City Beat

City of Sacramento shorted employees on benefits, union says

Sacramento Bee

Nearly 100 city of Sacramento employees did not receive medical coverage or other benefits despite working enough hours to qualify for them, the city’s largest labor union charged in a grievance filed Monday.

The grievance, filed against the city by Stationary Engineers Local 39, covers some employees who have worked in the after-school programs run by the city’s Department of Parks and Recreation going back to 2008. These programs are now targeted for cuts – in part because of the cost of providing health or retirement benefits to employees who did not previously receive them before the union complained.

The charges also include allegations that the city improperly replaced laid-off workers with former employees who had less seniority and violated the job specifications for some employees by forcing them to work too many hours.

Local 39’s complaint is linked to the discussion at City Hall of how to deal with impending budget shortfalls in after-school programs at some Sacramento City Unified School District campuses.

City officials reported this month that they are considering closing 4th “R” after-school programs at four schools and severing ties with the START after-school program at 18 campuses because those services are about to run a deficit in the fiscal year beginning July 1. The deficit would largely occur because the city plans to begin paying expanded benefits to many workers in those programs for the first time in the coming fiscal year, officials said.

According to Local 39, 98 parks employees worked more than 1,040 hours in a year – or 20 hours a week – since 2008 without receiving benefits such as medical coverage and city contributions to their retirement funds, a violation of the union’s contract with the city. Of those employees, 49 were in the START after-school program and 21 worked in 4th “R.”

While many of the employees worked just a few hours above the 1,040-hour threshold, some worked as many as 1,500 hours in a year without receiving all of their benefits, according to Local 39.

Steve Crouch, director of public employees for Local 39, called the city’s practices “an atrocity.” He said the city did not acknowledge it needed to pay benefits to employees working more than 1,040 hours until the union brought the allegations to the attention of city labor officials.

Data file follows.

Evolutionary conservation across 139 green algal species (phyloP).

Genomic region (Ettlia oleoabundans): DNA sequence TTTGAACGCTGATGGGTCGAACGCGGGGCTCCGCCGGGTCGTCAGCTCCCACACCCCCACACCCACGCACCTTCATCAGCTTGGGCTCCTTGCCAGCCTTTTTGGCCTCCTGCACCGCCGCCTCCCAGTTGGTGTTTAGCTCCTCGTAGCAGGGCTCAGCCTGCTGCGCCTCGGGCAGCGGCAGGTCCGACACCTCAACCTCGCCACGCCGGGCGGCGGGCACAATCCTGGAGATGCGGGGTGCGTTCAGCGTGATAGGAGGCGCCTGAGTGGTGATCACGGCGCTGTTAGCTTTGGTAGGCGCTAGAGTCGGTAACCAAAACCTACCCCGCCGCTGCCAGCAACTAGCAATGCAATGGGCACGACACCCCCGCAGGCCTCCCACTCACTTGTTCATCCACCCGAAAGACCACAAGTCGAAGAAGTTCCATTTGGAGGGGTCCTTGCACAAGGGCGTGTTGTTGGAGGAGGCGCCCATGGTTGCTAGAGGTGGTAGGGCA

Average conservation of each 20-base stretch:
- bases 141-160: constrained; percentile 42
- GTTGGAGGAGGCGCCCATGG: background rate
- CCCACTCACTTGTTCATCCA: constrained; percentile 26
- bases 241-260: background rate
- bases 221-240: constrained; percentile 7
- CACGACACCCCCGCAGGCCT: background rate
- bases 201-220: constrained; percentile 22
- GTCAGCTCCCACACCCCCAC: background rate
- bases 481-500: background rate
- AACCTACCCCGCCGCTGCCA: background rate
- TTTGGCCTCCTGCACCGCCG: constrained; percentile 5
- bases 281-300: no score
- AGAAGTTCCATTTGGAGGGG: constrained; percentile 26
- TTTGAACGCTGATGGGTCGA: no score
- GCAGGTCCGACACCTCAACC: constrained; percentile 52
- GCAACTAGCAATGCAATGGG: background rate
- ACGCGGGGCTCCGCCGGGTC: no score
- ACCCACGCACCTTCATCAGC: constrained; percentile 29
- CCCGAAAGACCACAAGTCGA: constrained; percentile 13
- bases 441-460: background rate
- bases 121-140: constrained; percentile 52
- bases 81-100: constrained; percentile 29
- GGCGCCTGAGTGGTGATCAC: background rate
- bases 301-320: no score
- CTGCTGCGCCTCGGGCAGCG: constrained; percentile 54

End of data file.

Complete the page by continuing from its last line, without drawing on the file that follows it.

“We’re very disappointed that Parks and Rec management felt the need to circumvent the contract (Local 39 has with the city) and civil service rules,” Crouch said. “We’re extremely upset about this. People need medical care for themselves and for their families. For managers to have full medical benefits, and then people under them don’t, that’s just an atrocity.”

Crouch said the grievance is seeking to force the city to pay retroactive benefits for the 98 employees who did not receive the coverage.

Linda Tucker, a city spokeswoman, said she could not comment specifically on the grievance because it is “pending litigation.”

“It’s a grievance, so it’s going to be investigated,” she said.

The city is negotiating with the Sacramento City Unified School District over whether the 4th “R” programs can be saved. At its meeting next week, the City Council is scheduled to debate closing the services at Golden Empire Elementary in Rosemont, Caroline Wenzel Elementary School in Greenhaven, Hubert H. Bancroft Elementary in College/Glen and O.W. Erlewine Elementary in Larchmont Riviera.

The 4th “R” enrollment at those schools has steadily declined as more parents and guardians opt to enroll their children in free after-school programs on the same campuses, city officials said. A total of 187 students are enrolled in 4th “R” at those four campuses.

Roughly 90 percent of the 4th “R” budget comes from fees. As a result of the dwindling enrollment and the decision to begin paying benefits to dozens of workers, the city is projecting a $458,000 deficit for the upcoming fiscal year in 4th “R.”

START is facing its own budget shortfall of $1 million for the fiscal year beginning July 1, according to a city staff report. That deficit is also the result of rising employee costs, city officials said this month.

The city has proposed cutting ties with START at 18 campuses. However, Sacramento City Unified leaders said they have the funding to continue free after-school programs at those schools and expect the service to continue.

START is available only at schools where 50 percent of students qualify for free and reduced-price meals.

Call The Bee’s Ryan Lillis, (916) 321-1085. Read his City Beat blog at sacbee.com/citybeat.

Related stories from Sacramento Bee

  Comments